That sums up the Fredonia Village Board and its water filtration plant supervisor in regard to the $99,000 bill it received from Dunkirk for the purchase of city water. And though board members and the soon-to-be retired supervisor have tried to excuse it away, village residents must not.
It is unacceptable and downright dishonest.
How else do you explain - in one of the driest summers ever on record - that Fredonia's reservoir did not reach emergency levels? In the summer, reporter Shirley Pulawski asked Rob Lancaster, the supervisor, about water purchases from Dunkirk.
"We only do it occasionally. It's not like it's every day or anything," he said in July. Lancaster also told trustees "he'd let (officials) know when to panic" over the water levels.
In fact, for the year, the village budgeted only $5,000 to purchase water from the city.
Lancaster's story, however, changed on the day of the special meeting - Oct. 25. He said, "I was focused on making sure people had water. There should have been more communication and I take full responsibility for that."
But he won't take responsibility for a $99,000 bill that no one expected. And, as a reward for the lack of "panic," the board has tasked the man most responsible for the $99,000 bill with coming up with a "comprehensive plan to avoid similar situations in the future."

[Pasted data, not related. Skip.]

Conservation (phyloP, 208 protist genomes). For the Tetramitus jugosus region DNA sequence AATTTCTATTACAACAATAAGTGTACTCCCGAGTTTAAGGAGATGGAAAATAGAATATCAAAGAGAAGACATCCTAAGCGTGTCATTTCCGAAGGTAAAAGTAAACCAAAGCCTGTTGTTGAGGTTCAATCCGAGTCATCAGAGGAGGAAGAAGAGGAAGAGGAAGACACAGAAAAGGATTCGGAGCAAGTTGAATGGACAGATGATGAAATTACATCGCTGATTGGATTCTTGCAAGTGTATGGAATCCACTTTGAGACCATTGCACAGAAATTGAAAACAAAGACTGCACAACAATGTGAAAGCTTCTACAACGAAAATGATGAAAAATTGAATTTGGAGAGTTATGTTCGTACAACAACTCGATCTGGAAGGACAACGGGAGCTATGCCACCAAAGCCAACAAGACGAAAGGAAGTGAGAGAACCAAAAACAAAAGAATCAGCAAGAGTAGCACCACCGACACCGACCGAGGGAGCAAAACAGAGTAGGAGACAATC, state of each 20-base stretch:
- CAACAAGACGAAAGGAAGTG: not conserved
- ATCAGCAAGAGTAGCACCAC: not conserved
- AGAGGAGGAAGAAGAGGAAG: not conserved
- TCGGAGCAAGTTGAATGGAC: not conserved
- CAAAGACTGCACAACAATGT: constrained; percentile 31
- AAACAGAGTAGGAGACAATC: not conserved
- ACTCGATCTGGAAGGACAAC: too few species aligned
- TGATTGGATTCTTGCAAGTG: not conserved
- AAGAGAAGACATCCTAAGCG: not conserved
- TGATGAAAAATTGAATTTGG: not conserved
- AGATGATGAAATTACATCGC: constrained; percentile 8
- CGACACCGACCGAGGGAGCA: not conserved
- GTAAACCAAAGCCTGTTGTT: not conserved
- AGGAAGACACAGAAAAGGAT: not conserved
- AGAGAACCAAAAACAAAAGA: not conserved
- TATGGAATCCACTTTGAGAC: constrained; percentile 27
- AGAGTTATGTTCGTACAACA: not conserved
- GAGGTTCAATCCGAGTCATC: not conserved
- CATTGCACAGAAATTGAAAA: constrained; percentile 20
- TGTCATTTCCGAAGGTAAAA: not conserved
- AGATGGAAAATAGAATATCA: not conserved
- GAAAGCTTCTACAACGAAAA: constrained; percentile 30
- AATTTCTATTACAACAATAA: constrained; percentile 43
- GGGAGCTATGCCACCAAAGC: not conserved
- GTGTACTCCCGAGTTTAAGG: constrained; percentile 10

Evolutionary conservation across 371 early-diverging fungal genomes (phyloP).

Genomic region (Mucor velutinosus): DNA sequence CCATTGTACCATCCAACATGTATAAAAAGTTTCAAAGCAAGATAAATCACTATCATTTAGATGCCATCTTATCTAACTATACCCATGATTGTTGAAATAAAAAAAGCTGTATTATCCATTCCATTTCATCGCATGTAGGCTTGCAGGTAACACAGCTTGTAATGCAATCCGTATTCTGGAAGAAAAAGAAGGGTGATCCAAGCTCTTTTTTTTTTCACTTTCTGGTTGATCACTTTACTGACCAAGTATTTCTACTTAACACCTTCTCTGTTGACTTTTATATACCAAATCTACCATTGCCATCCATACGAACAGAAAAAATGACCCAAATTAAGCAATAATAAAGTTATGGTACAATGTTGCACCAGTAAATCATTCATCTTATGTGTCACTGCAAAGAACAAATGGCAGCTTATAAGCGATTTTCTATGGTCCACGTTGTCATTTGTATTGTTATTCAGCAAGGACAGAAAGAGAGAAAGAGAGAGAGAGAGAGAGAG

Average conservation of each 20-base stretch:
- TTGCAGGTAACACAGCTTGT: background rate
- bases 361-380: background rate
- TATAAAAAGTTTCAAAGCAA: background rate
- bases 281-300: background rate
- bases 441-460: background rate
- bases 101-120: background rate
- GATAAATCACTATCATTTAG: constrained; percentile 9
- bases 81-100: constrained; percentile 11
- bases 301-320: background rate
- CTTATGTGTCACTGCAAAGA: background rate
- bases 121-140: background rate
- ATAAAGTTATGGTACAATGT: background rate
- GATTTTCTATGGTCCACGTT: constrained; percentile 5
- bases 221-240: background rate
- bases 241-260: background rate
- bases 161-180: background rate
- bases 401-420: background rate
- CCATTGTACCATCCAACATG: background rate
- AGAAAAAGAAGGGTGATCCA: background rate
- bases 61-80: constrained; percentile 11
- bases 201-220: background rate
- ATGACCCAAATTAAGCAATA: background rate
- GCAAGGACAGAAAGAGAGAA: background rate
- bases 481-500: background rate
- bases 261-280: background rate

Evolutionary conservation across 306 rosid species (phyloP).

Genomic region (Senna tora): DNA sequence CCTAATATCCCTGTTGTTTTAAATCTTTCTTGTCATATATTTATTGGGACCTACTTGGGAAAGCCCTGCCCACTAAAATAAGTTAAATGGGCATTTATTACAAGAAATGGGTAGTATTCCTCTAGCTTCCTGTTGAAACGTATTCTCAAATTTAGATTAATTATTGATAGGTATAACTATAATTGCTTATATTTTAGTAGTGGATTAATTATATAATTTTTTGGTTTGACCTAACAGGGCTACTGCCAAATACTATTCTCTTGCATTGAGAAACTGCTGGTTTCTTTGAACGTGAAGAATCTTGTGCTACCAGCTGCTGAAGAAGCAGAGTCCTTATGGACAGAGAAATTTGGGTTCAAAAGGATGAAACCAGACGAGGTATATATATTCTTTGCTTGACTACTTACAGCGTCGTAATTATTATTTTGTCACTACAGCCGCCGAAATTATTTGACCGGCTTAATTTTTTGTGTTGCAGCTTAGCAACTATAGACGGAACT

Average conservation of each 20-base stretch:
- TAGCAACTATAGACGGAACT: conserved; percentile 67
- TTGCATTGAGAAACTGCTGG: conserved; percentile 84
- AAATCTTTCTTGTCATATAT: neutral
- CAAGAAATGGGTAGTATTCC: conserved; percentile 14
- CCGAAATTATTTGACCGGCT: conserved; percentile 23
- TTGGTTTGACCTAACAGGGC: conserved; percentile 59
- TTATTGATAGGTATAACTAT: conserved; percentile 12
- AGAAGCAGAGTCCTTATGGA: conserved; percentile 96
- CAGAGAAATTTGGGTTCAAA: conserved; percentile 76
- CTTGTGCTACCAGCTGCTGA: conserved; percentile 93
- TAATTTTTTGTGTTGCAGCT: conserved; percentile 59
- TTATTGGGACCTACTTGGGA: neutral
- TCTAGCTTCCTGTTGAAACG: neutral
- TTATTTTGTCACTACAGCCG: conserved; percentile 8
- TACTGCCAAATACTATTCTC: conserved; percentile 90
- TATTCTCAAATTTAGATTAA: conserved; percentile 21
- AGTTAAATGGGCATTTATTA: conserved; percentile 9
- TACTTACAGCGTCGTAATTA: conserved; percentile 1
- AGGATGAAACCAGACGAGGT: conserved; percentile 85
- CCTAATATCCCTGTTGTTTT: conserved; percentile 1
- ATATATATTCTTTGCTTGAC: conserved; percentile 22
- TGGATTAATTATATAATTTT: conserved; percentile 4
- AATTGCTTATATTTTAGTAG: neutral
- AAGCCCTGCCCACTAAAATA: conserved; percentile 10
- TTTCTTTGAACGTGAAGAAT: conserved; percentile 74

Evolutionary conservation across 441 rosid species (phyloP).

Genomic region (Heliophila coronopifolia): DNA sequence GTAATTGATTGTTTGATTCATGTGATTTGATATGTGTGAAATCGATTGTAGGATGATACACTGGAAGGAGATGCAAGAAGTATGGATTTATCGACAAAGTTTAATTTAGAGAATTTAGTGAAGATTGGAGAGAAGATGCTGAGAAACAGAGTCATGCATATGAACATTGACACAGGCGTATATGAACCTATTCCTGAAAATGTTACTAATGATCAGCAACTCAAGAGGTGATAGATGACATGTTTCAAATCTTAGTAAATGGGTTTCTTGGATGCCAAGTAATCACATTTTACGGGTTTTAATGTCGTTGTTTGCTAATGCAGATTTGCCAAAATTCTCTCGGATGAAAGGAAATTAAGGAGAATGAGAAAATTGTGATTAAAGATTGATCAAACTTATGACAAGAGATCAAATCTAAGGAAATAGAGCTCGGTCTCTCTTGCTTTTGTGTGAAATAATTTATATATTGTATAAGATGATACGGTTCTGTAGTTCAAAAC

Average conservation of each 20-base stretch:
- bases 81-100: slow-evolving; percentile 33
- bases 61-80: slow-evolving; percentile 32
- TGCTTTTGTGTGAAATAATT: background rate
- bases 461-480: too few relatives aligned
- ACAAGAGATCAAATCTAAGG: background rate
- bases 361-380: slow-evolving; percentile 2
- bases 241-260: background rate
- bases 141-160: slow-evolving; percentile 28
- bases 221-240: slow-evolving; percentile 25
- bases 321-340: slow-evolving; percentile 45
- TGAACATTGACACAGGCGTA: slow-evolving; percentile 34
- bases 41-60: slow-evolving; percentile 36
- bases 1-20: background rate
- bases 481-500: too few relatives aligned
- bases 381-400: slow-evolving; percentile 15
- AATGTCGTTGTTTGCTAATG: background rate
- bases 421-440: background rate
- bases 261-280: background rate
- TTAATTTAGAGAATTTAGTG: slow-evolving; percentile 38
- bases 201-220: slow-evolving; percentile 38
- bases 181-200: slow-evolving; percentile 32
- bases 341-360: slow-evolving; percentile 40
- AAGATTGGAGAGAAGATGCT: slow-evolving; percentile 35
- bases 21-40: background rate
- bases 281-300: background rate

Do we really want the guy who lost track of $99,000 worth of water making that plan, especially when he has made it clear he is leaving the village before the end of the year?
By the way, as far as we know, there is no disciplinary action on the lack of attention to detail. In fact, the village has a history when it comes to lack of discipline.
Lancaster has been using a former fire truck vehicle as a filtration plant car and drives it around town. Is that really a justifiable expense when a $99,000 bill has to be paid?
Code enforcement officer John Monaco, also with village vehicle, threatened a trustee and also is allowed to work in the same job - part time - in Brocton. Is it the village of Fredonia's time or Monaco's?
Police chief Brad Meyers decided to cancel, during a radio appearance on WDOE, National Night Out. He never consulted with his superiors - the board or mayor - before making the decision. Isn't that insubordination?
So, the big question, who really runs the village? Department heads - paid by tax dollars - do not seem to face any penalty, especially in this case, for inappropriate actions. They do something wrong, not even a slap on the wrist.
"Don't worry," they must be told, "the public will pay for it."
Boy do we ever.